No matter what you were doing on World Population Day, you probably weren’t doing anything nearly as awesome or empowering as Melinda Gates.
You may remember hearing about how the Bill and Melinda Gates Foundation has made contraception and family planning a signature issue, attempting to reach out to women in developing countries who don’t have access to proper contraceptive services.
On July 11, World Population Day, Melinda Gates headlined the London Summit on Family Planning, which aims to raise $4 billion to provide family-planning services over the next 8 years to 120 million women around the world. Nearly twice that amount currently lack access.
She has also been stressing the health benefits of the campaign, while trying to keep it a non-controversial issue. This would necessarily involved avoiding the subject of abortion and talk of population control.
However, in an interview with Sanjay Gupta on CNN, Gates did made it clear that this is not population control by any means. “And I think that’s where we’ve gotten ourselves… in trouble on this issue,” she said. “Deciding about a family is a decision that needs to be made inside of a family. The pouplation is coming down in countries where there’s widespread access to contraceptives, but you’ve got to start at the bottom up.”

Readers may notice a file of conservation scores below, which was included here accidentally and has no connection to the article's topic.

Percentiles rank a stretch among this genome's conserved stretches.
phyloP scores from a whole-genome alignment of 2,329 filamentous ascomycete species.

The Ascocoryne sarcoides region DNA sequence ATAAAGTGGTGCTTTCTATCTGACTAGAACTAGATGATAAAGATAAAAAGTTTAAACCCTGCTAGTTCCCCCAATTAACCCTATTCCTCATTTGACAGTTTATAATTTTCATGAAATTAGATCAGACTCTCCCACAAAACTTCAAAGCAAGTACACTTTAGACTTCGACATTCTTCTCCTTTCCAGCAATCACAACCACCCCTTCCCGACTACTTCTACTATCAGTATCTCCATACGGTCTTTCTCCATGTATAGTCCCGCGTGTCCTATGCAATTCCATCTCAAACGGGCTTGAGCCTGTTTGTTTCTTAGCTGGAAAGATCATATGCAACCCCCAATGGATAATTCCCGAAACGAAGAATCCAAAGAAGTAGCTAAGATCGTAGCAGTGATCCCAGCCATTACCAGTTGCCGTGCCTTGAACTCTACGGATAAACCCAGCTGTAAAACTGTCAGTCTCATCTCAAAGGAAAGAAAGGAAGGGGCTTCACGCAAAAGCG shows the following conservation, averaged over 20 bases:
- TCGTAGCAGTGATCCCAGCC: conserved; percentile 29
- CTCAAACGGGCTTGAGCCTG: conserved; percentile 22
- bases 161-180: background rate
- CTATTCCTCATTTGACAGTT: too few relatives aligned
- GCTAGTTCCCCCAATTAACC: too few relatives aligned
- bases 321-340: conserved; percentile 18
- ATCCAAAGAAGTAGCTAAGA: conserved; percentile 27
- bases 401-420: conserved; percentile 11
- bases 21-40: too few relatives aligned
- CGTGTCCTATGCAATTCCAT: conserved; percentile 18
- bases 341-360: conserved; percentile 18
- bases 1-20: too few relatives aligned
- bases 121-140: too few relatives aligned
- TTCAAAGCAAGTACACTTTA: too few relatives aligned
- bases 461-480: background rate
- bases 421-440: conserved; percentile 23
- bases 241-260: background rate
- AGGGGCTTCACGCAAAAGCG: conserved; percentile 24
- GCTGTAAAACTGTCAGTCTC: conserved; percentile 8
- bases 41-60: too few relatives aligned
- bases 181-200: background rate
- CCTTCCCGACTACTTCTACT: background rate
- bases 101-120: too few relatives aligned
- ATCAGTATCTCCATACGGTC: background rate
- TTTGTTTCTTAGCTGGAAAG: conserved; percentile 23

She added that it is important for her to give a voice to women in developing countries who are pregnant and already have multiple children, finding themselves incapable of feeding everyone in their family.
According to a study financed by the Gates Foundation and published in The Lancet, fulfilling demand for contraception for women in poor countries could cut worldwide maternal mortality by nearly one third. This could also make for 100 million fewer unintended pregnancies, 50 million abortions averted, and 200,000 lives saved. This also means it’s likely that poverty will decline, education rates will increase, and the overall health of women and children will improve.
Gates also appeared on The Colbert Report, where host Stephen Colbert asked her what she thinks about the controversy over these topics in the United States, and if she knows that in the eyes of some people, if you’re on birth control, you’re automatically a slut. She responded that “we’ve made it controversial in the United States and it doesn’t need to be. In fact, 90 percent of Americans say they find contraceptives morally acceptable. But because we’ve made it controversial, it’s come off the global health agenda.”
It’s really sad when a few extremists and obscene radio hosts make an issue a political deal that takes important resources away from millions of women who need them. However, it’s incredibly empowering to see Melinda Gates truly working to give a voice to women all around the world.